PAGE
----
Right when you walk through the doors on your immediate right, in the corner, they also have a couple of tables set up with cassettes, CD's, DVD's and videos at various fixed prices. Because I'm a video hound (yes, I still actively seek out VHS tapes), this was where I went first. The selection wasn't as good as it was last year, but I still managed to find a couple of things that were of great interest to me.

I don't know how familiar any of you are with The Teaching Company. For those unfamiliar, they have a program called " The Great Courses" which are college lectures (although some of the newer courses are not college subjects
) on an array of subjects that have been available across all the major forms of media over the years. I have been a big fan of theirs, since getting a random catalog in the mail sometime in my late teens. The catch has always been that their products are a bit on the pricey side, even when on sale (which is often). Finding them used in the wild (not counting eBay) has been pretty much impossible for me over the years, so I was very surprised to find a couple at this particular sale.

All of these are in the old clamshell packs, which consist of six cassettes with two 30-minute lectures per tape.


This one is part of a much larger set. Unfortunately the rest of the set wasn't there, but this one by itself still looks like it should be pretty enjoyable.





I'm pretty neutral when it comes to religion, but I still enjoy learning about the beliefs of others. These four cassette packs came to a total of $4, not bad for 24 hours worth of listening (and hopefully learning too!).

Another great thing about this sale is the free section that is set up by the exit, this is the stuff that they just want gone, so there are no limits on how much you can take. There wasn't as much to choose from as there was last year, but I still managed to come away with a couple of things.

All start with my favorite:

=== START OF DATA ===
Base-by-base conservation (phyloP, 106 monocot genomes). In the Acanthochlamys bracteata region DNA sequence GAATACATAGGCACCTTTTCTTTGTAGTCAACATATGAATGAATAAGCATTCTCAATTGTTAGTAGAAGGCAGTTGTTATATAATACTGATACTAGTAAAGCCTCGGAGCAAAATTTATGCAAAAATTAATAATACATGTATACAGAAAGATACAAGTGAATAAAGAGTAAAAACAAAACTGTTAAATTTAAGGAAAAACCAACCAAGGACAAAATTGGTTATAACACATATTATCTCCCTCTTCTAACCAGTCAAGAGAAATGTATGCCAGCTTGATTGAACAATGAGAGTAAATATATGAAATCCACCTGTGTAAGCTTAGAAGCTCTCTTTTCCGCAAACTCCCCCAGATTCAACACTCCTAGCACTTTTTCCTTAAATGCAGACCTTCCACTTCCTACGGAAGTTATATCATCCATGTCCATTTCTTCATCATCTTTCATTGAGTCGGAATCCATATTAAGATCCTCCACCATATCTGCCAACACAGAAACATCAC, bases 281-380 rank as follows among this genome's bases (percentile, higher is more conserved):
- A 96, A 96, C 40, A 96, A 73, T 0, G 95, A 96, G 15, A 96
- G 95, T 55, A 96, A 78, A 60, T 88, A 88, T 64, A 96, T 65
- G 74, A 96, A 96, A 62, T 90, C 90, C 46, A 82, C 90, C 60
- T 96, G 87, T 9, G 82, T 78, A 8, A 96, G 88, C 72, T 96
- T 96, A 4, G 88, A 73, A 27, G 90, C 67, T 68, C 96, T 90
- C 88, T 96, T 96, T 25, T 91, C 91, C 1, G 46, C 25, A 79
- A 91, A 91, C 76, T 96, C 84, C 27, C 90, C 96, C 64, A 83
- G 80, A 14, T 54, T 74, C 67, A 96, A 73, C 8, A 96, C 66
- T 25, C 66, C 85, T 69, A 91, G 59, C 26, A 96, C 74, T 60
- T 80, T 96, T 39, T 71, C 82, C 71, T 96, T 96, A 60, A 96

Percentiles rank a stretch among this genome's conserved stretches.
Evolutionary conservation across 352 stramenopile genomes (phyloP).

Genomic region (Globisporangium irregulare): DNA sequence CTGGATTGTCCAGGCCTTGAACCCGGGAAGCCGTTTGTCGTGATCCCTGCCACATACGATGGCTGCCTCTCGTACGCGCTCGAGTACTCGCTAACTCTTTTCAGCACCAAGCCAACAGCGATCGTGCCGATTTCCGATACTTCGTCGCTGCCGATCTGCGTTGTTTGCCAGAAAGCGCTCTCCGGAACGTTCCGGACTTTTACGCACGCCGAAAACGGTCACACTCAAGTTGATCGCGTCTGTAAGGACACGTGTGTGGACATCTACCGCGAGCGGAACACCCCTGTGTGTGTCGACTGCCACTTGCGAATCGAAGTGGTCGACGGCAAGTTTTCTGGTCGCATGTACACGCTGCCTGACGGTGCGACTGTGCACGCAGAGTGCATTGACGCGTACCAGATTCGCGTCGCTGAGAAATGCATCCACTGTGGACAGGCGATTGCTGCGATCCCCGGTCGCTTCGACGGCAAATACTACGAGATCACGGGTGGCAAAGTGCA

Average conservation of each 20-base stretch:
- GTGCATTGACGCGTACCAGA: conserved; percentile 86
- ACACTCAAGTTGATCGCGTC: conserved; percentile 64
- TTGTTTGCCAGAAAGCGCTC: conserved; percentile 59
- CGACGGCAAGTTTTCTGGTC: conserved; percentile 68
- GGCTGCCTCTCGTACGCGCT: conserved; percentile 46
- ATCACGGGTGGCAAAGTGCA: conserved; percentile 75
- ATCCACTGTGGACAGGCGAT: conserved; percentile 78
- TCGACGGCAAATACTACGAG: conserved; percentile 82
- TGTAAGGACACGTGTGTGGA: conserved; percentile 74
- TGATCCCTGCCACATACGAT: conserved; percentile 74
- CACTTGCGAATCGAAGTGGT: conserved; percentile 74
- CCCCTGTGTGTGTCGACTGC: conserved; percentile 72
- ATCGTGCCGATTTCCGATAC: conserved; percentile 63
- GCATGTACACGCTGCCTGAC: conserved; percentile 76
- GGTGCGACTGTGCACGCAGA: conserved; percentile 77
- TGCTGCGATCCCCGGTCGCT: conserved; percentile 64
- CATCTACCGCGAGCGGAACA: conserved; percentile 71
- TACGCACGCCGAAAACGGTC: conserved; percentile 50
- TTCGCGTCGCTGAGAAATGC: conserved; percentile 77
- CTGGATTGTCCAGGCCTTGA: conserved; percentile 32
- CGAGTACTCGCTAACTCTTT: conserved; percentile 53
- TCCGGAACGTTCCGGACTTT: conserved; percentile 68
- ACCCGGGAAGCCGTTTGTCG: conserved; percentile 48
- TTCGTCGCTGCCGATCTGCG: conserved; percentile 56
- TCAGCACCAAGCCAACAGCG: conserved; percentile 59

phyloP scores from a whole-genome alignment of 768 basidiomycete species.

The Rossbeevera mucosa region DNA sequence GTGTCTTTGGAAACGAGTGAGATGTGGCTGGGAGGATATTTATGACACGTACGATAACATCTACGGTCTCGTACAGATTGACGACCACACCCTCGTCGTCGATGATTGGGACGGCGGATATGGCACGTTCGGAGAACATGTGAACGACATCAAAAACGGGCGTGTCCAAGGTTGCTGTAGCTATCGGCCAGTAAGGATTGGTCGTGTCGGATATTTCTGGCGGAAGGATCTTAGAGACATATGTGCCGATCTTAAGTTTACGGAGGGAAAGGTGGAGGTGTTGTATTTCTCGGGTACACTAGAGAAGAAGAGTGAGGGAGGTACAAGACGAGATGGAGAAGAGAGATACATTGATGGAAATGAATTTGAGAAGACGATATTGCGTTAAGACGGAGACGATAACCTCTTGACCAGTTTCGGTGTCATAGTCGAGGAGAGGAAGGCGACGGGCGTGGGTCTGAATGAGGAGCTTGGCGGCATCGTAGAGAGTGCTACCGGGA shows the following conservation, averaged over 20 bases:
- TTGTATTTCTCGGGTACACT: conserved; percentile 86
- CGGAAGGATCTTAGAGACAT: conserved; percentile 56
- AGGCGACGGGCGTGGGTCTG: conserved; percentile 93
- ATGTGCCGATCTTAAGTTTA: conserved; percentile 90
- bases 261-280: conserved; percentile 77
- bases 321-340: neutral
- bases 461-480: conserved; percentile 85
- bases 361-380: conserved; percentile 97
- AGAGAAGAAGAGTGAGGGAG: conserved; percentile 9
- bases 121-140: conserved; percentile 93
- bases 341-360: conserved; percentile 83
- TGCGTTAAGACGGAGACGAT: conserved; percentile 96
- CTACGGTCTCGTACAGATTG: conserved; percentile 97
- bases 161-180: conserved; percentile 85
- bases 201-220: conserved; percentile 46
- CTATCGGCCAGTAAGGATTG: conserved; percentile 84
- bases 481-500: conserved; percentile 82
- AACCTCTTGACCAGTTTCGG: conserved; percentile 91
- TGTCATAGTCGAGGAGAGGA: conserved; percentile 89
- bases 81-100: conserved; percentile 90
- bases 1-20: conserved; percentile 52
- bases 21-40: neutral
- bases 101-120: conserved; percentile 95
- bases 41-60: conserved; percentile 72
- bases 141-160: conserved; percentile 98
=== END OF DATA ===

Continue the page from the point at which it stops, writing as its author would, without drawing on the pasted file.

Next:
Honestly, I find it hard to believe that this book was free, I mean my heart actually skipped a beat when I saw it. It's a third edition from 1916 and they apparently didn't think anyone was going to buy it for $1, heck, I would have bought it for a couple of dollars. Now I have to find part 1.


This was simply a rescue mission. I couldn't leave this 1970 Scholastic edition toiling at the bottom of the box I found it in any longer. Sure it's got some water stains (I hope) and some bends and folds, but it's Scholastic! And if I didn't take it, I fear that the garbage was going to be it's final destination.


The essays in this book are apparently held high regard. And I only grabbed it because I liked the cover. So, in this instance it was okay to judge a book by it's cover! (Side note: That is a common practice for me)


Another one that I don't understand being free.


Even though I'm not a big fan of the direction that National Geographic has gone in the last 15-20 years, I will still grab one from 1950.

And finally:
This was my first time seeing an issue (or four) of the Smithsonian magazine in person. Hopefully their as good as they look.

All in all, I spent $11 (sales tax included). Once you add all the free stuff to the pile, it turned in to a pretty good haul for not a lot of money. It's also nice to know that the money is going to a very good cause.


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Monday, July 11, 2016

COMC hoard: Hat Patches

A couple of months ago I had a card show recap post, which contained a couple of Pro Debut Commemorative Hat Patch cards that I had just come across for the first time. And I can honestly say that this was definitely one of those love at first sight moments for me. I know I shouldn't like these kinds of cards, but I find the patches of minor league logos to be absolutely charming.

Later on in the evening after the show, I set out to find all the pertinent information that I could about the set, and of course see if there were any cheap examples to be had. I ended up getting the three cheapest ones on COMC that night, which consisted of one from the 2013 edition (#'d to 75) and two from the 2014 release (#'d to 99). As much as I enjoy these cards, I always forget to look for them, hence the reason you're only seeing three here.

2013 Pro Debut:
#'d 39/75
Hak-Ju Lee hasn't made it to the bigs yet. He is currently with the Sacramento River Cats, where through 47 games this season he's batting .265.

2014 Pro Debut:
#'d 99/99
Nestor Molina hasn't made it to the majors yet, either. He is currently with the Oaxaca Warriors in Mexico. In 14 appearances on the mound so far this season, he has a 5-2 record with a 5.25 ERA.


#'d 24/99
Mikie Mahtook is currently playing for the Tampa Bay Rays. In 24 games this season, he is only batting .154 and unfortunately for him, it was just announced today that he will miss the next six weeks with a fractured left hand.

As far as current products go, these would easily be in my top five.